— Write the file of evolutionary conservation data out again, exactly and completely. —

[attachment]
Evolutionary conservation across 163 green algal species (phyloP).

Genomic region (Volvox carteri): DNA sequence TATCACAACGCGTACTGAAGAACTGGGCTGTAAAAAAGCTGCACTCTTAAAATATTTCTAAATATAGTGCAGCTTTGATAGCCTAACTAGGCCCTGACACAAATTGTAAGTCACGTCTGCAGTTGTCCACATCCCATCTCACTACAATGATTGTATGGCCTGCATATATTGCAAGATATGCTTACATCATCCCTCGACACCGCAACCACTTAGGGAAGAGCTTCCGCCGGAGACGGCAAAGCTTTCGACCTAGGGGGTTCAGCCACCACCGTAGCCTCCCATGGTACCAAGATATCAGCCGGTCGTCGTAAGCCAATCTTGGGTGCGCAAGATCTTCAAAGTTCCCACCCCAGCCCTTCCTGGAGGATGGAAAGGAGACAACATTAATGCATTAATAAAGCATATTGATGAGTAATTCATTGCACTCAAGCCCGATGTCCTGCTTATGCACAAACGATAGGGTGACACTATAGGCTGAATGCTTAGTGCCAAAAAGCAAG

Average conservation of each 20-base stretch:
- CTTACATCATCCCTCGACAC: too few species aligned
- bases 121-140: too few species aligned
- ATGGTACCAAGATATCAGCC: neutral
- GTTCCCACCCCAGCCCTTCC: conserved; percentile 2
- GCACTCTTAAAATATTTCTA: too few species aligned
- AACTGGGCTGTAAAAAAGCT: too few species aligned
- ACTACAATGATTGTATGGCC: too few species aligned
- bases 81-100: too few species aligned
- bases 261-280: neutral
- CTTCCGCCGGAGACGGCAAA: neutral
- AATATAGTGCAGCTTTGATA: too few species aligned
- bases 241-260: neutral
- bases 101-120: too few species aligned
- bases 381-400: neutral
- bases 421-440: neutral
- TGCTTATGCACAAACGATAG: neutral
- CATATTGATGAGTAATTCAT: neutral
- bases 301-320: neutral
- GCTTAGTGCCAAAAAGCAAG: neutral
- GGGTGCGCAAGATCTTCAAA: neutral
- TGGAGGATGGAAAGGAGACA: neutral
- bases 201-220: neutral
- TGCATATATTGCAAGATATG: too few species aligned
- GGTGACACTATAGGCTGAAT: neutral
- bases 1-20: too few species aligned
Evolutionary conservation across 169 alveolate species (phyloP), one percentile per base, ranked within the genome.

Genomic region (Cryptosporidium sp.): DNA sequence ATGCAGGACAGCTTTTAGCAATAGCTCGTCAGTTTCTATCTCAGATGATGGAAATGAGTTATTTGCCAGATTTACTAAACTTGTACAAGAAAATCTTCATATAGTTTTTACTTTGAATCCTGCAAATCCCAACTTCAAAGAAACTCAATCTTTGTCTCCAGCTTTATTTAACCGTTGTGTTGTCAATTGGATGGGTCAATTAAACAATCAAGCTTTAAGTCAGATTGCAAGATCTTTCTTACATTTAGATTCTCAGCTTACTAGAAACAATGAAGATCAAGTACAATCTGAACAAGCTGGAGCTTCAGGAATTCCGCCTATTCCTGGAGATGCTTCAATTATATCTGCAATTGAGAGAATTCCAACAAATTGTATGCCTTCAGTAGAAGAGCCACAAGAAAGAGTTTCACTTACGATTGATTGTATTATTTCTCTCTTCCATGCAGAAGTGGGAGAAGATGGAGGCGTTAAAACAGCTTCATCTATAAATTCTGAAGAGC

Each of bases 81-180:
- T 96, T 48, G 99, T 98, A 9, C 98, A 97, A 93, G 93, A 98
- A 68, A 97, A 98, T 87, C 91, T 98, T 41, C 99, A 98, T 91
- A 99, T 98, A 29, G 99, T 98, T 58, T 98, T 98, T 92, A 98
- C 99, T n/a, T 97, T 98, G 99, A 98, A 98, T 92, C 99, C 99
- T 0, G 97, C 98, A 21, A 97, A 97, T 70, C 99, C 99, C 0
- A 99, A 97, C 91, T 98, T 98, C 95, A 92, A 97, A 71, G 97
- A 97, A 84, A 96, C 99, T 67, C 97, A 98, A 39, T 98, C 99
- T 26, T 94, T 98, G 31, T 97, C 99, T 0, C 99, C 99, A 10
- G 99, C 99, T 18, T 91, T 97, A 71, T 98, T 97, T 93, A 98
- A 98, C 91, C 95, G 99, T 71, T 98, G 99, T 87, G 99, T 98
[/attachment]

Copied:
Evolutionary conservation across 163 green algal species (phyloP).

Genomic region (Volvox carteri): DNA sequence TATCACAACGCGTACTGAAGAACTGGGCTGTAAAAAAGCTGCACTCTTAAAATATTTCTAAATATAGTGCAGCTTTGATAGCCTAACTAGGCCCTGACACAAATTGTAAGTCACGTCTGCAGTTGTCCACATCCCATCTCACTACAATGATTGTATGGCCTGCATATATTGCAAGATATGCTTACATCATCCCTCGACACCGCAACCACTTAGGGAAGAGCTTCCGCCGGAGACGGCAAAGCTTTCGACCTAGGGGGTTCAGCCACCACCGTAGCCTCCCATGGTACCAAGATATCAGCCGGTCGTCGTAAGCCAATCTTGGGTGCGCAAGATCTTCAAAGTTCCCACCCCAGCCCTTCCTGGAGGATGGAAAGGAGACAACATTAATGCATTAATAAAGCATATTGATGAGTAATTCATTGCACTCAAGCCCGATGTCCTGCTTATGCACAAACGATAGGGTGACACTATAGGCTGAATGCTTAGTGCCAAAAAGCAAG

Average conservation of each 20-base stretch:
- CTTACATCATCCCTCGACAC: too few species aligned
- bases 121-140: too few species aligned
- ATGGTACCAAGATATCAGCC: neutral
- GTTCCCACCCCAGCCCTTCC: conserved; percentile 2
- GCACTCTTAAAATATTTCTA: too few species aligned
- AACTGGGCTGTAAAAAAGCT: too few species aligned
- ACTACAATGATTGTATGGCC: too few species aligned
- bases 81-100: too few species aligned
- bases 261-280: neutral
- CTTCCGCCGGAGACGGCAAA: neutral
- AATATAGTGCAGCTTTGATA: too few species aligned
- bases 241-260: neutral
- bases 101-120: too few species aligned
- bases 381-400: neutral
- bases 421-440: neutral
- TGCTTATGCACAAACGATAG: neutral
- CATATTGATGAGTAATTCAT: neutral
- bases 301-320: neutral
- GCTTAGTGCCAAAAAGCAAG: neutral
- GGGTGCGCAAGATCTTCAAA: neutral
- TGGAGGATGGAAAGGAGACA: neutral
- bases 201-220: neutral
- TGCATATATTGCAAGATATG: too few species aligned
- GGTGACACTATAGGCTGAAT: neutral
- bases 1-20: too few species aligned
Evolutionary conservation across 169 alveolate species (phyloP), one percentile per base, ranked within the genome.

Genomic region (Cryptosporidium sp.): DNA sequence ATGCAGGACAGCTTTTAGCAATAGCTCGTCAGTTTCTATCTCAGATGATGGAAATGAGTTATTTGCCAGATTTACTAAACTTGTACAAGAAAATCTTCATATAGTTTTTACTTTGAATCCTGCAAATCCCAACTTCAAAGAAACTCAATCTTTGTCTCCAGCTTTATTTAACCGTTGTGTTGTCAATTGGATGGGTCAATTAAACAATCAAGCTTTAAGTCAGATTGCAAGATCTTTCTTACATTTAGATTCTCAGCTTACTAGAAACAATGAAGATCAAGTACAATCTGAACAAGCTGGAGCTTCAGGAATTCCGCCTATTCCTGGAGATGCTTCAATTATATCTGCAATTGAGAGAATTCCAACAAATTGTATGCCTTCAGTAGAAGAGCCACAAGAAAGAGTTTCACTTACGATTGATTGTATTATTTCTCTCTTCCATGCAGAAGTGGGAGAAGATGGAGGCGTTAAAACAGCTTCATCTATAAATTCTGAAGAGC

Each of bases 81-180:
- T 96, T 48, G 99, T 98, A 9, C 98, A 97, A 93, G 93, A 98
- A 68, A 97, A 98, T 87, C 91, T 98, T 41, C 99, A 98, T 91
- A 99, T 98, A 29, G 99, T 98, T 58, T 98, T 98, T 92, A 98
- C 99, T n/a, T 97, T 98, G 99, A 98, A 98, T 92, C 99, C 99
- T 0, G 97, C 98, A 21, A 97, A 97, T 70, C 99, C 99, C 0
- A 99, A 97, C 91, T 98, T 98, C 95, A 92, A 97, A 71, G 97
- A 97, A 84, A 96, C 99, T 67, C 97, A 98, A 39, T 98, C 99
- T 26, T 94, T 98, G 31, T 97, C 99, T 0, C 99, C 99, A 10
- G 99, C 99, T 18, T 91, T 97, A 71, T 98, T 97, T 93, A 98
- A 98, C 91, C 95, G 99, T 71, T 98, G 99, T 87, G 99, T 98